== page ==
GE is starting a new lab at its global research headquarters in Niskayuna, New York devoted to turning 3-D printing technology into a viable means of manufacturing functional parts for a range of its businesses, including health care and aerospace.
3-D printing technology has improved to the point that these printers can make intricate objects out of durable materials , including ceramics and metals such as titanium and aluminum, with resolution on the scale of tens of micrometers (millionths of a meter). Companies such as GE and European defense and aerospace giant EADS are working to apply it where large numbers of the same part are needed.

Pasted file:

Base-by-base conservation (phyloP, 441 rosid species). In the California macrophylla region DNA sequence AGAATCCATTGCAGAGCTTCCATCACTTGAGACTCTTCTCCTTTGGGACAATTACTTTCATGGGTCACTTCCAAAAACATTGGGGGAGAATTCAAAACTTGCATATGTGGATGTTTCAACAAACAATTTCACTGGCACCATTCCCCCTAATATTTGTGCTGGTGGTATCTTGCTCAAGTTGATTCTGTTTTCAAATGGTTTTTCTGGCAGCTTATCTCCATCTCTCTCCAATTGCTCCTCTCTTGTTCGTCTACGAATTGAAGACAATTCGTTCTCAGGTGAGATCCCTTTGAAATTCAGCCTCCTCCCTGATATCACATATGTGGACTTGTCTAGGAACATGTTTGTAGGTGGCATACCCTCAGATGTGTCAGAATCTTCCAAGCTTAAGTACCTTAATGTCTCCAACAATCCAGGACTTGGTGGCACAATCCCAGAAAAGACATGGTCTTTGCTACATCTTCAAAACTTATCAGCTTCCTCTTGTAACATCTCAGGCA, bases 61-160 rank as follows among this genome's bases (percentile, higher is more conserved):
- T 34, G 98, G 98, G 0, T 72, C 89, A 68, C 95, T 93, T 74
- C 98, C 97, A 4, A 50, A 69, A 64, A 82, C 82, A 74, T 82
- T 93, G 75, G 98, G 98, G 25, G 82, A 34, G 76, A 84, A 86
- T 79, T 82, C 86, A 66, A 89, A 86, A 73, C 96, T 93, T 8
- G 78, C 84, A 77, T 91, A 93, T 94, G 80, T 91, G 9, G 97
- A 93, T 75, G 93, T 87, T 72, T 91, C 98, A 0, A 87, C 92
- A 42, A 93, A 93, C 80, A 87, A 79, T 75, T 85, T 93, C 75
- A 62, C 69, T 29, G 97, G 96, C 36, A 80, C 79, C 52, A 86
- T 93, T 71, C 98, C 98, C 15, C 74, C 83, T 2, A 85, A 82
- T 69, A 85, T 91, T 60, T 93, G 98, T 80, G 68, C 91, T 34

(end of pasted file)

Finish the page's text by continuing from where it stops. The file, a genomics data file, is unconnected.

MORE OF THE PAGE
GE has developed a new printing technology that spreads out a thin layer of a slurry composed of ceramic embedded in a polymer precursor. They are investigating the possibility of printing some airplane parts, a strategy that EADS has also recently pursued.